12 Future Research ................ 197

The postscript version of this chapter.

Table of Contents.

Chapter 12


Future Research

In this chapter we list the issues concerning the InfoCrystal that we would like to address in the near future. The chapter that discusses some of the possible applications of the InfoCrystal also touches on the question of how the InfoCrystal might evolve in the future.

As we have already mentioned, we have implemented the InfoCrystal prototype on the Macintosh using the MacLISP programming language. We intend to reimplement the InfoCrystal using a more common programming language and faster platform to be able to interface more easily with a diverse set of retrieval methods, where the InfoCrystal can act as the common interface. We are planning to address the following issues in the near future:

o        We could provide users with a cone shaped visual object, called the Input/Cone, that enables them to interact with a hierarchical classification system or a thesaurus to define the concepts of the InfoCrystal. Users navigate through a thesaurus by moving from more general terms to more specific ones and they can get immediate feedback from the way the data distribution changes. The cone shape is intended to reinforce in a visual way that if users move in the direction where the cone gets narrower, then they are narrowing the query by choosing a more specific concept. We are in the process of implementing the Input/Cone visual representation (see Figure 12.1 and 12.2).

o        We could also use clustering techniques to help users identify concepts of interest or the dimensions along which to explore an information space. A user could retrieve an initial set, apply a clustering technique, such as the Scatter/Gather method developed by Cutting et al. (1991), to this set to identify N principal components, where the number N can be specified by the user. These identified concepts can then be used to create an InfoCrystal with N inputs (see Figure 12.3). Users could progressively refine their concept selections by using this automatic identification of the reference dimensions.

If users click on any of the fields, then they select the concept associated with it and the Input/Cone is updated to reflect this change. Although not shown here, there will be buttons at the edges of each cone layer so that users can view and possibly select concepts that are currently not visible. Users can interact with the Input/Cone to change the specificity of the input concepts. They can easily zoom in and out and observe how the data distribution changes across the different relationships.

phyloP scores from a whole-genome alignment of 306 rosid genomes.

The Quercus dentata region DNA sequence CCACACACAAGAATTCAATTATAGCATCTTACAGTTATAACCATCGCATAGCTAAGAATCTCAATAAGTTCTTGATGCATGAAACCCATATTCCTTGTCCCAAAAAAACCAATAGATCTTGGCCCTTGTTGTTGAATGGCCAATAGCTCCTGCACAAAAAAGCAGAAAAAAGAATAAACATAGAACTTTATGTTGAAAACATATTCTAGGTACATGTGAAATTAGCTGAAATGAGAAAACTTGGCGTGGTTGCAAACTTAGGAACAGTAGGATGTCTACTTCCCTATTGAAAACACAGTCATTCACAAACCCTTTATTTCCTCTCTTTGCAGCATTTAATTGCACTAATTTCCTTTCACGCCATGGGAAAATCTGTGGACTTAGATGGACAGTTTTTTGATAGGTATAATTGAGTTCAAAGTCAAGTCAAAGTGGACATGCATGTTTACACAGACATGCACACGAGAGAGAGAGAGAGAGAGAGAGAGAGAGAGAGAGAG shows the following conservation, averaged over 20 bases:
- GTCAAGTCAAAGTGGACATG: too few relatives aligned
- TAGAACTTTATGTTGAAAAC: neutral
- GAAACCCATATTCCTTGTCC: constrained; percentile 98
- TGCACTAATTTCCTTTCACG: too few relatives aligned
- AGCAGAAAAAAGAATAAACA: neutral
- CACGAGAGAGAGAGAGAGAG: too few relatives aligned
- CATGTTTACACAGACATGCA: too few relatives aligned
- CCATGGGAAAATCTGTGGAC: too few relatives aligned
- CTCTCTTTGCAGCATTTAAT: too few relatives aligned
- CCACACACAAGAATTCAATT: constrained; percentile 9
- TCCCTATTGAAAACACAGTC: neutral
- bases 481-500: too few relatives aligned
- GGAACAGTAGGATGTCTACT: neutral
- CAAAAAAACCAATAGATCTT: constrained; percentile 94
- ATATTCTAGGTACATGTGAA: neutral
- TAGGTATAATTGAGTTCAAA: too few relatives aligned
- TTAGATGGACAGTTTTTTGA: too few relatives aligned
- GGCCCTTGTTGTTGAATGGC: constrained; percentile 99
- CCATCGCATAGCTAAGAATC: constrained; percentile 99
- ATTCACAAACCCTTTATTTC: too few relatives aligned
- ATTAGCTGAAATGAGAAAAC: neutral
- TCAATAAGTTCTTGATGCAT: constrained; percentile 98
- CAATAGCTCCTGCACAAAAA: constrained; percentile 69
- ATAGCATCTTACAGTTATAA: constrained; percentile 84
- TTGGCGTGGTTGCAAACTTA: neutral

Figure 12.2: shows how the Input/Cone can be used to define the inputs to a five-concept InfoCrystal. The interior icons are displayed using numerical style to show how the retrieved documents across the 31 different relationships.


Figure 12.3: displays how users could use a three-concept InfoCrystal, for example, to generate an initial set by selecting only those relationships that satisfy at least two of the three concepts. Next users could perform a clustering analysis on the output of the InfoCrystal. They can use the centriods of the four identified clusters to define the reference concepts for a new, four-concept InfoCrystal.


         Icon Library of Retrieval Engines and Data Generators: The leaf or atomic nodes of the query structure represent the locations where we interface with external information sources. The items, which are retrieved based on the instructions specified in the leaf nodes, are propagated through the query structure in a bottom-up fashion. We want users to be able to interact with a library of icons, which represent the available data generators, that they could select-drag-drop in the corners of the InfoCrystal's border area to specify an atomic input. Once the input has been defined, the appropriate window would appear asking the user to specify the needed settings.

         3-D visualization: We want to explore how we could use 3D computer graphics techniques to enhance the InfoCrystal: 1) We could place the corners and the criterion icons of an InfoCrystal in the third dimension to reflect the input weights. 2) The interior icons could be placed in the third dimension to reflect their relevance scores. 3) There are already now multiple layers of information associated with the interior of an InfoCrystal, and in the future we could imagine that further information could be added. For example, we could enable users to interact with these different levels of information by varying the degree of transparency between the layers or depth of focus.